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  2. As someone who does NOT support the GEO strike, I would trust the GEO’s conclusions more if they didn’t abuse statistics. For example, this article states that “our salaries draw only 6.5% of state funding” and then goes to discuss salaries to faculty including all funding sources, not just the state funding. You cannot compare the state funding for your salaries with the total salaries for faculty. To make an accurate comparison, compare the state funding fraction for TAs and for Faculty. In fact, provide a nice pie chart showing who gets what.

    Your bad statistics make me not trust anything you are saying. Can’t you make a decent argument without abusing statistics? Or is there no substance behind your claims?

  3. Isaac,

    We state the difference that you mention – we say that faculty salaries draw 55% of the University budget. The comparison is meant ONLY to show that graduate employee contributions to teaching are relatively cheap in terms of cost vs. production. I don’t really understand how we are misleading in this, especially as we indicate that the first percentage is from state funding and the second from the total university budget.

  4. If some felt that the GEO’s argument wasn’t “decent” beyond the statistics and lack of pie charts, in all honesty, there probably was a pretty nonexistent probability that they would trust information from an organization they didn’t support in the first place. The salary funding is clearly indicated, as you and I both read and understood the differences between the two.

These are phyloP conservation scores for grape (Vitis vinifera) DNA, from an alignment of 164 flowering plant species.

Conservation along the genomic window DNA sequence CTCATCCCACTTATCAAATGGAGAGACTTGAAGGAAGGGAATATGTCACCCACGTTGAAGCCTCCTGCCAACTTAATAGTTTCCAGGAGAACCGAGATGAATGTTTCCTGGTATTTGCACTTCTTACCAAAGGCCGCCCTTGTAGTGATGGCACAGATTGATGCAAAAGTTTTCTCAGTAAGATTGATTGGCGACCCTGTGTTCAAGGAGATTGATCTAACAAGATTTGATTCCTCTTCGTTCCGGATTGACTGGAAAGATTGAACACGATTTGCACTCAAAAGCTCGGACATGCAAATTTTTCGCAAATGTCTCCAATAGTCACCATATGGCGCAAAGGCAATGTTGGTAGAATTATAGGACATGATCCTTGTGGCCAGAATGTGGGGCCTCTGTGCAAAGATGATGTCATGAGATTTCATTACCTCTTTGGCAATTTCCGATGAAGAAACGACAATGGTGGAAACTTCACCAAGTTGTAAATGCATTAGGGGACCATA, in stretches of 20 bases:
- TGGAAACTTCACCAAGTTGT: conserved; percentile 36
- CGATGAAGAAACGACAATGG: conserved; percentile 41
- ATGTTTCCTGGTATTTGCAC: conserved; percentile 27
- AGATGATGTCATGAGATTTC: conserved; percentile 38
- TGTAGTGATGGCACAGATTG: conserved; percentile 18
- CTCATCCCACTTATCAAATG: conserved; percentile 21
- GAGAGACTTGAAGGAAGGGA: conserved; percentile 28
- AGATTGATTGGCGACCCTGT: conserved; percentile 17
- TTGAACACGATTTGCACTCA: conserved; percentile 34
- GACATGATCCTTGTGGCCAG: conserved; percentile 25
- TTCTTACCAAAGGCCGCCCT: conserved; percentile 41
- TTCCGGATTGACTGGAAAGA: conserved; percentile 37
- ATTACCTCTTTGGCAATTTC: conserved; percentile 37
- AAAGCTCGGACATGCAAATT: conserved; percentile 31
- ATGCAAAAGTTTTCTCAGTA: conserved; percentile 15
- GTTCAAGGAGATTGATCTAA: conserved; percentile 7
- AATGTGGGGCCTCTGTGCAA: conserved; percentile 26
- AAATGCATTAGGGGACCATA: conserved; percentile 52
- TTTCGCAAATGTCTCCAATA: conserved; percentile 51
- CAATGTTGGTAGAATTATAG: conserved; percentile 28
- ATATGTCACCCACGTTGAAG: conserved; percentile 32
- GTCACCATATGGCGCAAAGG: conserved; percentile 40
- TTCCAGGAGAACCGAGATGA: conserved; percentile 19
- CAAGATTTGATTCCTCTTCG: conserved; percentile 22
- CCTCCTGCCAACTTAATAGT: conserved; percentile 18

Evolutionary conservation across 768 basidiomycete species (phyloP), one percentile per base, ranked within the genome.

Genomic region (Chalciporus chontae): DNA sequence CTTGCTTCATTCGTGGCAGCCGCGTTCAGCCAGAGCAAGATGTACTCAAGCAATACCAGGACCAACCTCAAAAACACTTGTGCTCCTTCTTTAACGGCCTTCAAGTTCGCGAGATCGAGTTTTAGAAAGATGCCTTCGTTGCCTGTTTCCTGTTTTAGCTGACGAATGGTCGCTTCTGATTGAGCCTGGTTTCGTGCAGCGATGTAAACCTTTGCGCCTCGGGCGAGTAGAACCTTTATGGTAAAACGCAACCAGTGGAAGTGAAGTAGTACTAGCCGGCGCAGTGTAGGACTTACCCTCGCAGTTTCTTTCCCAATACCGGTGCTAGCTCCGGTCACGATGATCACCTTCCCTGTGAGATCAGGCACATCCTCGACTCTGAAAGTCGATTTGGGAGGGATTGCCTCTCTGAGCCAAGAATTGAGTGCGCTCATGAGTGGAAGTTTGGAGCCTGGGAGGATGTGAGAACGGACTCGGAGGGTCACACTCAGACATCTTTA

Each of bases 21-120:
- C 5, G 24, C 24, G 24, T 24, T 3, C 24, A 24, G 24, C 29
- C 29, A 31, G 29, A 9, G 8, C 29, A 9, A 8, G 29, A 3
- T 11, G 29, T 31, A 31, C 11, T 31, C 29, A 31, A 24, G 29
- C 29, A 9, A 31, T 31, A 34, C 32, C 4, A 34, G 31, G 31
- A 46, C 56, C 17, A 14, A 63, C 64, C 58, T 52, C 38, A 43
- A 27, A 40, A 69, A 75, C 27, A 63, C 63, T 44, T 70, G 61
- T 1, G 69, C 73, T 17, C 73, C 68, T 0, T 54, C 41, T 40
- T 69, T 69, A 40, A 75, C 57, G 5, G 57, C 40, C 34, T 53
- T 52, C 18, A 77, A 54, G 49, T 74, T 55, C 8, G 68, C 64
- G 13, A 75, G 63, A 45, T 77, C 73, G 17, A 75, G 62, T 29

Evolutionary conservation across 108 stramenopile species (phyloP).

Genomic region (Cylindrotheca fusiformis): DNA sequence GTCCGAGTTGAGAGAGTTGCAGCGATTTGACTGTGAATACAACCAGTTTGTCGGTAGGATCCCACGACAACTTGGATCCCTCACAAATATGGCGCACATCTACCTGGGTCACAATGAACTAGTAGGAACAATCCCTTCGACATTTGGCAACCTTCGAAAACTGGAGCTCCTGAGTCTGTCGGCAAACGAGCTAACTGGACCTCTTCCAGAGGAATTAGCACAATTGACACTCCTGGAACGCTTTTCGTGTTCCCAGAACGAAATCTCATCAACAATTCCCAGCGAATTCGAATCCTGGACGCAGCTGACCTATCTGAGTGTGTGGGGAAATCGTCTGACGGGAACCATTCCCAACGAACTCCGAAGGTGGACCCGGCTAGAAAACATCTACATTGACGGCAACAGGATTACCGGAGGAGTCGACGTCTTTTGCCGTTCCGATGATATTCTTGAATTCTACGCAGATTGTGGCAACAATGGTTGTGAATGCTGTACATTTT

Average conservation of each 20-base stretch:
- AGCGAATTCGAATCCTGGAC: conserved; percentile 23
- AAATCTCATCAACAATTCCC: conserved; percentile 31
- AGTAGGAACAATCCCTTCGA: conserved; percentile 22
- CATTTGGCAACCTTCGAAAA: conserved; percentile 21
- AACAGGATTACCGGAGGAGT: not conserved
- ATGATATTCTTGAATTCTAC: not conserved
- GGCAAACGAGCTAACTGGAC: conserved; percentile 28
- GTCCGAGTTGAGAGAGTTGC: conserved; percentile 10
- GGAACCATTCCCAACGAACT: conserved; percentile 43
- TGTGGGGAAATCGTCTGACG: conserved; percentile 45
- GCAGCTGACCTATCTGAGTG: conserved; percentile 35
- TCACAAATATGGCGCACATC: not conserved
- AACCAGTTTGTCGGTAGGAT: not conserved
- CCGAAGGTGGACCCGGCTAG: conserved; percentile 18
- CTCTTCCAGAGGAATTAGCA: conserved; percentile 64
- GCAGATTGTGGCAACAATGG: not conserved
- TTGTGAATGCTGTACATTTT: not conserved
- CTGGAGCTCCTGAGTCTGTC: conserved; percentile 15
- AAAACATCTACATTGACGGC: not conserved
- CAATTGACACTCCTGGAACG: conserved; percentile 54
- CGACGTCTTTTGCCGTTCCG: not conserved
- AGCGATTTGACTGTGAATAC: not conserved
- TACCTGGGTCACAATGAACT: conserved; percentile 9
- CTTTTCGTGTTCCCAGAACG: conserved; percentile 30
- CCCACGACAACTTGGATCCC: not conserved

As someone who is not even involved with the GEO, I understand that the comparison between student and faculty wages is not even the goal of the statistics provided- it’s the negligible amount students receive from state funding (6.5%) that is important, especially when a crucial argument from administration is the nationwide recession (insufficient state funding). The percentage regarding faculty is given to support the idea that faculty wages draw greatly from the university budget (55%).

    The statistical information is provided with the assumption that one had read the preceding arguments in the article.
    It really comes down to the ability to derive meaning from statistics that matters, not the skill with which one can pick out irrelevancies out of context.


  5. It’s interesting how you present this as a struggle between union and adminsitration. In the end, the students will have to pay higher tuition. It is the students who should be allowed to decide what aspects of their UIUC experience they value. That includes the wage GEO members are allowed to earn.

  6. >>an overwhelming 92% of participating GEO members

    I think this is misleading: what does “participating” mean? Why not just tell us how many people voted, and how many of those vote to authorize the strike?

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  8. John,

    We’ve told the press this as well: 777 participated in the vote. For higher education unions, this is a very large number. To put it in context, federal labor law requires that 30% of the bargaining unit participate in a vote to unionize.

  9. OK, you’re right. I still believe that something like this should have been in the press release.

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